The mallebility of SS is limited by its strain hardening characteristics.  The ferritics work harden less, the high alloy austenitics more.
Cu and Au, (as well as Zn, Ag and a few others) undergo strain recovery at room temp when they are highly worked.  In otherwords you don't need to use intermediate anneals for heavy reductions.

= = = = = = = = = = = = = = = = = = = =
Corrosion never sleeps, but it can be managed.
http://www.trenttube.com/Trent/tech_form.htm

RE: new duplex grades

mcguire
I have gotten some pricing for 2205 pipe and it is still about twice 316L ERW.  (I prefer the seamless but could not get a quote for 2205 seamless).   When I saw the higher cost for the pipe I did not look for fittings.  Almost all the corrosion resistant applications we have involve piping or tanks.  I have not gotten quotes on any 2205 tanks yet but I plan to in the future.   I admit my exposure to the duplex stainless is very low so the only one I know anything about is the 2205.   We use a ton of 316L pipe and fittings.  I would like to switch to either an equivalent or higher grade of duplex for a similar cost but I don't know which one.  
I have looked around a little bit for 317L and SMO 254 but most people give you a blank stare when you bring up the subject of more exotic stainless alloys.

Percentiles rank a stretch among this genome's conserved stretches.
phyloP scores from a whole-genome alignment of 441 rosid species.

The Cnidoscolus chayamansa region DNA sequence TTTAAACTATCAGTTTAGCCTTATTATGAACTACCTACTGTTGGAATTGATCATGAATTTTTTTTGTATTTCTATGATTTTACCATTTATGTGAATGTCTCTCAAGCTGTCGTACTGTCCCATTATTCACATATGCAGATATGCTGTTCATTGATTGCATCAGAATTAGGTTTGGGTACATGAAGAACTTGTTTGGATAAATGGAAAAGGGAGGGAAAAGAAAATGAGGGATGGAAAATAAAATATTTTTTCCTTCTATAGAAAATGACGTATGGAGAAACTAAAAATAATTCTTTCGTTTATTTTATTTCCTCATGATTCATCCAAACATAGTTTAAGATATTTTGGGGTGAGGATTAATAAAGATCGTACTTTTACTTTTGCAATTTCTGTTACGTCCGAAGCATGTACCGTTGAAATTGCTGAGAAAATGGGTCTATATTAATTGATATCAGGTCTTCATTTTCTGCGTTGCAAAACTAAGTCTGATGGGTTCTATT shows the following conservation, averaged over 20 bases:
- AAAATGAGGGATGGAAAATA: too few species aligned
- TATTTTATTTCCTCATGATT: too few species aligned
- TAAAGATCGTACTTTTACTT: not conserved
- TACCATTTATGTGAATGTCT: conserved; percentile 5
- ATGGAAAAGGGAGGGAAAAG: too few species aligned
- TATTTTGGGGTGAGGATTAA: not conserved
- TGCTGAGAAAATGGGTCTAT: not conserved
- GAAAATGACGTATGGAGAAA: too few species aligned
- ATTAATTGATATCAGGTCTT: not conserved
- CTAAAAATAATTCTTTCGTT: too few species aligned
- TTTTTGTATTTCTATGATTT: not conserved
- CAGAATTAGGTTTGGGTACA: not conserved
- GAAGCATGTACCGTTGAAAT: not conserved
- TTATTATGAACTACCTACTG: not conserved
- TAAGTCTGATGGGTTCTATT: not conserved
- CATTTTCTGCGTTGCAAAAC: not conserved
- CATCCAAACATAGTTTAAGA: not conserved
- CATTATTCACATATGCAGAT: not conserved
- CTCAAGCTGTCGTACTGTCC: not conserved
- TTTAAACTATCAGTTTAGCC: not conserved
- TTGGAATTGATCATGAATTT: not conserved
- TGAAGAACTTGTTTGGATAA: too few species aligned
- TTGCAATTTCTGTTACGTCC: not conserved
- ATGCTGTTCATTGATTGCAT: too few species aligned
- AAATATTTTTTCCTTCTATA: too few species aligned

Where is a good online source for duplex stainless?

Thanks
StoneCold

RE: new duplex grades

(OP)
StoneCold
 2205 has a lot of moly which offsets its lower nickel. Allegheny makes a low moly grade, 2003, which is equivalent to 317L in corrosion resistance and stronger, so it should afford a savings if you can reduce wall thickness.
Same for 2101 from Outukumpu. Both have sites which accept
inquiries. Tell them I sent you.
 These grades are priced too high, mainly because stainless producers aren't enlightened marketers. In the end if the alloy savings are real, and they are, then pricing will fall into line.

Michael McGuire
http://stainlesssteelforengineers.blogspot.com/

RE: new duplex grades

StoneCold,
Are you using pipe? like 2"80s in 316L and 2"10s in 2205.  You aren't using the same gage are you? There is no sense in that.  That is one of the biggest reasons to use duplex.

There is also no point in using seamless tubular, unless for your size it costs less.  Sepcify the product correctly, require the right NDT, audit suppliers, and use the product.  Poorly made seamless pipe will cause just as many problems as poorly made welded.
Or if you really care you can use tubing.  The specs are tighter.

= = = = = = = = = = = = = = = = = = = =
Corrosion never sleeps, but it can be managed.
http://www.trenttube.com/Trent/tech_form.htm

RE: new duplex grades

Edstainless
We usually run sch 40s in 316L  and we have dropped all our C276 applications to sch 10S.  However since almost all of what we do in stainless is 4" or less, if we specify sch 10 fitting a lot of what we get are tapered end sch 40 fittings and there is no cost savings.   The availability of true sch 10 fittings even in 316L seems to be poor.